A presence across the entire transportation chain

    "We need to be operating wherever the world needs energy for passenger or goods transportation," notes Géraldine Pinol. "We want to provide access to responsible energy that's reliable, affordable and clean. To do that, we're working with car and truck makers as well as original equipment manufacturers, vehicle users and university-based researchers. Mobility is one of the areas where we want to make a substantial contribution, by providing solutions to help meet the climate objectives in the 2 degrees Celsius scenario, and also by reducing the impact on public health. And it all needs to be affordable, so that mobility is within reach for as many people as possible."

    As users adopt new practices and reduce their reliance on personal cars – a major factor spurring change in the world of mobility – Total has in recent years partnered with BlaBlaCar5, France's leading carpooling network, by offering drivers discounts on car washes or fuel to encourage more people to try ride sharing services. "It's up to consumers to choose how they want to get around," comments Géraldine Pinol, "and it's our job to come up with a range of solutions that match consumer expectations and changing practices."

    Total is also seeking to expand its know-how with regard to big data, the internet of things and smart mobility. Says Géraldine Pinol, "When we have closer ties to our customers, we come to learn more about them. So for our B2B customers like fleet managers, for example, we'll be able to offer integrated solutions that identify and reward environmentally responsible behavior by drivers, and ecodriving practices in particular."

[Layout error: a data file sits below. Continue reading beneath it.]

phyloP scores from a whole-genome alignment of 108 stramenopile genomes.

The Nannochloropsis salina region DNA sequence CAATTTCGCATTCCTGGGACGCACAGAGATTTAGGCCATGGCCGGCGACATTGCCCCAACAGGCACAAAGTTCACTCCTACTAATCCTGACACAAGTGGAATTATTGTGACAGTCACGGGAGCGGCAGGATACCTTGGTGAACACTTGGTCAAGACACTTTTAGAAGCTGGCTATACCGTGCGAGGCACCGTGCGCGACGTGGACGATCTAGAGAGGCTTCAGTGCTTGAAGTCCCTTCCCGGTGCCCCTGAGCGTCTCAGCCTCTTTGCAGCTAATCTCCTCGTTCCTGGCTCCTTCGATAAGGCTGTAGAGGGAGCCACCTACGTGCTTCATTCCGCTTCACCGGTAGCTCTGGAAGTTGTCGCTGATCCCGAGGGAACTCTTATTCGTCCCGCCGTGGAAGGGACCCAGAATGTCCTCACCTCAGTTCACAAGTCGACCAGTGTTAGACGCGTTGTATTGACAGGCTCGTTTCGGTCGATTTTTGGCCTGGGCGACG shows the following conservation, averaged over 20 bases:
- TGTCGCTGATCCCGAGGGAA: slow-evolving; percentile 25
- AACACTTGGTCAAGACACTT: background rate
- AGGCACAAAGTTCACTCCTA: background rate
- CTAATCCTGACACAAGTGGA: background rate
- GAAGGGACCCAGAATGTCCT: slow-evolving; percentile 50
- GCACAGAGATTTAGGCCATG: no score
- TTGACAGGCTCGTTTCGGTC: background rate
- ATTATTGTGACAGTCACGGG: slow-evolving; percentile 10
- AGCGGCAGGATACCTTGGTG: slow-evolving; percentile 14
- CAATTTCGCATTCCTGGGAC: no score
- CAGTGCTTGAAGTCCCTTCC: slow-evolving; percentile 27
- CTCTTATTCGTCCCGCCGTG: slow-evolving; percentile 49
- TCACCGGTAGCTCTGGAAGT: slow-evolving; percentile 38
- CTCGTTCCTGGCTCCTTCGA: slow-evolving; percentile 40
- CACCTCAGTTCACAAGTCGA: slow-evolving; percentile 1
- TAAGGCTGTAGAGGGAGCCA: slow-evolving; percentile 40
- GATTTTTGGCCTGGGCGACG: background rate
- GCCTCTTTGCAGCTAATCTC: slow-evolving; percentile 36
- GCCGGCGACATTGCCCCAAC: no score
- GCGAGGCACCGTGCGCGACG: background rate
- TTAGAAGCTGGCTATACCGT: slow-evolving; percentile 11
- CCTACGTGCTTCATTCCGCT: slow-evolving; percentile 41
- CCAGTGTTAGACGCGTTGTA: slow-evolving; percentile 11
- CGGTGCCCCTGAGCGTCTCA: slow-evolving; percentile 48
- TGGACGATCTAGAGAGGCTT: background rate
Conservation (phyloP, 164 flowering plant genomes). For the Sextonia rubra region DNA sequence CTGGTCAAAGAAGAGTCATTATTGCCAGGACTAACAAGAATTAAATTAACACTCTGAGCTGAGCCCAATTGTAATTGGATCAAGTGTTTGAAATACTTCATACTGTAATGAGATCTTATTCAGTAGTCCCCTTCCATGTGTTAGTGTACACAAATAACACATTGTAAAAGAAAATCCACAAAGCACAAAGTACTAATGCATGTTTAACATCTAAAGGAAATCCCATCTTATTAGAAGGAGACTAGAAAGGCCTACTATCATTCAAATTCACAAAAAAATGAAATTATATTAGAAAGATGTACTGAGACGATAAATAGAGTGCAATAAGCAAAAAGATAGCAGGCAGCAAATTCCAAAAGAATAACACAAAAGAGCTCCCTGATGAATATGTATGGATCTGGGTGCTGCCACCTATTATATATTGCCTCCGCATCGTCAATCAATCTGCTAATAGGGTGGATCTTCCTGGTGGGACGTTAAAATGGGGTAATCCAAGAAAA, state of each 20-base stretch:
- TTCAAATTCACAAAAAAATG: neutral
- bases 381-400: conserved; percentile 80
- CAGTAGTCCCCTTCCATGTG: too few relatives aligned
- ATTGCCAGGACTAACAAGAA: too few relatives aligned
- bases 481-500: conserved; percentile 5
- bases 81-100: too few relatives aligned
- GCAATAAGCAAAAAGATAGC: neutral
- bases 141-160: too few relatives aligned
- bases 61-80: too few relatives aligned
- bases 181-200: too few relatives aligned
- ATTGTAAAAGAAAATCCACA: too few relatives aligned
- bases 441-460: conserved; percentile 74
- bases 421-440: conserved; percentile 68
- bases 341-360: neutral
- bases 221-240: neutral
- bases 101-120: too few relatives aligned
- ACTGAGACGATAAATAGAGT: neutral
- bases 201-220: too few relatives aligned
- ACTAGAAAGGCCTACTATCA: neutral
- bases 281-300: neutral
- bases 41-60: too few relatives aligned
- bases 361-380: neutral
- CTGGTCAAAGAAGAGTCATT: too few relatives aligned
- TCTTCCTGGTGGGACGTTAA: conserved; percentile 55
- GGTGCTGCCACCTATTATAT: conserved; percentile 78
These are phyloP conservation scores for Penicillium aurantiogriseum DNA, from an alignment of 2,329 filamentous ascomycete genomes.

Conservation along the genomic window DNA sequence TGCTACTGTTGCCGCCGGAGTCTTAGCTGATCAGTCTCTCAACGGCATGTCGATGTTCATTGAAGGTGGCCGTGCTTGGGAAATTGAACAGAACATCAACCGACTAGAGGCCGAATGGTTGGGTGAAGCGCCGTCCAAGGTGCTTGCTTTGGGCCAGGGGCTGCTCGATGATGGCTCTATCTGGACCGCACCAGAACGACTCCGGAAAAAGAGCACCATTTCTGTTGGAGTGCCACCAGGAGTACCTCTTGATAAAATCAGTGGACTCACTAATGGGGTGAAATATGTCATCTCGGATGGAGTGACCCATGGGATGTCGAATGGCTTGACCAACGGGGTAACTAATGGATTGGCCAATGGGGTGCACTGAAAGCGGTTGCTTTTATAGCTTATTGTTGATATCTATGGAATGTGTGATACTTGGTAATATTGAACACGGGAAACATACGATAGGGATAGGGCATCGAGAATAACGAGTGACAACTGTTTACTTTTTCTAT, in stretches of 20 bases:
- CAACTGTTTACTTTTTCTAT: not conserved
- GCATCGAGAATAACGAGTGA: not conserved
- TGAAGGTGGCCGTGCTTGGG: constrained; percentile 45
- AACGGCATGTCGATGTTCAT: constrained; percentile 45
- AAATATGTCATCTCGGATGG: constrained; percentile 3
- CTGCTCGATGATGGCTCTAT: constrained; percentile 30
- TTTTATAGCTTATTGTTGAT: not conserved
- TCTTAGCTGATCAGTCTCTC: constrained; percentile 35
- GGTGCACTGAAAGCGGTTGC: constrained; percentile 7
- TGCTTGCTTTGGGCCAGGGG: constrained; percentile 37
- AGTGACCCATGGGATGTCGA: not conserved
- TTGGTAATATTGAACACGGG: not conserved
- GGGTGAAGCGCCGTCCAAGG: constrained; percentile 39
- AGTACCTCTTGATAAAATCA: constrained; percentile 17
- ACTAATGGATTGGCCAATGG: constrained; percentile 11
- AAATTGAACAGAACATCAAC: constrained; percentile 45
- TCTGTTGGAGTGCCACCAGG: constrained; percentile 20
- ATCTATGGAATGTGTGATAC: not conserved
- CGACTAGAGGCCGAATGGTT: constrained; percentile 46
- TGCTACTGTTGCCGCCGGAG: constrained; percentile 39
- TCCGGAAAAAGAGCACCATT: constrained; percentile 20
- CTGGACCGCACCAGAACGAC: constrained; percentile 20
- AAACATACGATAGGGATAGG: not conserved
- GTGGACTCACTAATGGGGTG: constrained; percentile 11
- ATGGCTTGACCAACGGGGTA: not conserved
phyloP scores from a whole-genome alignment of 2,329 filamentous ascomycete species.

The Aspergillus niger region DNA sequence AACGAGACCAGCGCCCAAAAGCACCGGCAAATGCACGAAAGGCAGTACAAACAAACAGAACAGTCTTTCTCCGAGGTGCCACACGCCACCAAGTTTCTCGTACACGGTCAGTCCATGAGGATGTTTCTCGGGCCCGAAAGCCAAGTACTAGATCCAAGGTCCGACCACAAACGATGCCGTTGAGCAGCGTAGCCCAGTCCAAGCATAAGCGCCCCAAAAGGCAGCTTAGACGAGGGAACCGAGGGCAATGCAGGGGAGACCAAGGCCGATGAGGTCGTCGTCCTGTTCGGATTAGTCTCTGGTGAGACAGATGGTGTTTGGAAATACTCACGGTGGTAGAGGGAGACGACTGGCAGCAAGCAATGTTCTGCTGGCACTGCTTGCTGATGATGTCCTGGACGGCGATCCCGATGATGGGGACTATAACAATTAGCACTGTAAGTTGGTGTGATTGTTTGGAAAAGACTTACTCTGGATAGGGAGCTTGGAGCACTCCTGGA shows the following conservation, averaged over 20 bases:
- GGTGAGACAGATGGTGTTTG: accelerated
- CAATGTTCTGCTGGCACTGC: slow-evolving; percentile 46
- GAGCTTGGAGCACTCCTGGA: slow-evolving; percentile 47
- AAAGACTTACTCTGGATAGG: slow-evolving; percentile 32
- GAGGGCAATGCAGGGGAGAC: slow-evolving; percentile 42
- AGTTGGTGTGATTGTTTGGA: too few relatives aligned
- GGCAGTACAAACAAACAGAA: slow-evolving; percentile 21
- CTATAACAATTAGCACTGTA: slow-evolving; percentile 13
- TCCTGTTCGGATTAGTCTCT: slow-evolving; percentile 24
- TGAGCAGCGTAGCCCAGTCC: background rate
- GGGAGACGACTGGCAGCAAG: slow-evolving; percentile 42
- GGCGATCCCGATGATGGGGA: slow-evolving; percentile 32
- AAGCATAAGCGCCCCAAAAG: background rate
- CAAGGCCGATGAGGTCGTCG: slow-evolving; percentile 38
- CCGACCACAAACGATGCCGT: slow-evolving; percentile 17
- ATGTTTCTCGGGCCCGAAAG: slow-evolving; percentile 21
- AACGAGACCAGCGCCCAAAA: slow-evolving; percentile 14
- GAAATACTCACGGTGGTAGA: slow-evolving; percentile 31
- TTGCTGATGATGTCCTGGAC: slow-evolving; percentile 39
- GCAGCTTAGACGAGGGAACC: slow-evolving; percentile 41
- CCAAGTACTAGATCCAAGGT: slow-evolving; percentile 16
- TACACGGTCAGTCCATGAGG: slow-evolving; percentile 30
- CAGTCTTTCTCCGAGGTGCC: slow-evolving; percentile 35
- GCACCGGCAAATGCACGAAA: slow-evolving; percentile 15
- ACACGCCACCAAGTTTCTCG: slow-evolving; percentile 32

Ultimately, there's no single form of sustainable mobility. It can take a variety of shapes, in urban or suburban areas, in wealthy or developing nations, as a result of government mandates or cultural trends. Any assumption that the future of sustainable mobility is tied solely to electric vehicles is both misleading and simplistic. Never mind the fact that it will take time to replace the cars now on the road: The technology is still not available to manufacture an electric refrigerated truck that can travel long distances.

    But technology is advancing rapidly, so a solution may be on the horizon. In the meantime, though, there are critical issues to explore here and now: alternative fuels, energy efficiency, vehicle sustainability and the creation of new ways to "consume" mobility. Comments Géraldine Pinol, "Total has truly embraced this transition, to become a leader in mobility today and the responsible energy major tomorrow."

    1 In the 1970s, the United Nations raised its defining threshold for a megacity from 8 million to 10 million inhabitants. A megacity must also play a major economic, cultural or institutional role on the world stage.

    2 Source: United Nations, July 2014.

    3 Source: Comité Français des Constructeurs Automobiles (CCFA), the French automobile manufacturers' association. July 2016 data.

    4 Transportation consumed approximately 55 million barrels of oil per day in 2016. Under the 2°C scenario, the shift to electric vehicles would reduce demand for oil by some 4 million barrels per day by 2035. That's a significant decline, but on its own it will not offset the higher demand for petroleum products created by more cars on the road, especially in emerging economies. Source: Total.

    5 BlaBlaCar operates in twenty-two countries worldwide.

    This page was paid for by Total. The editorial staff of CNBC had no role in the creation of this page.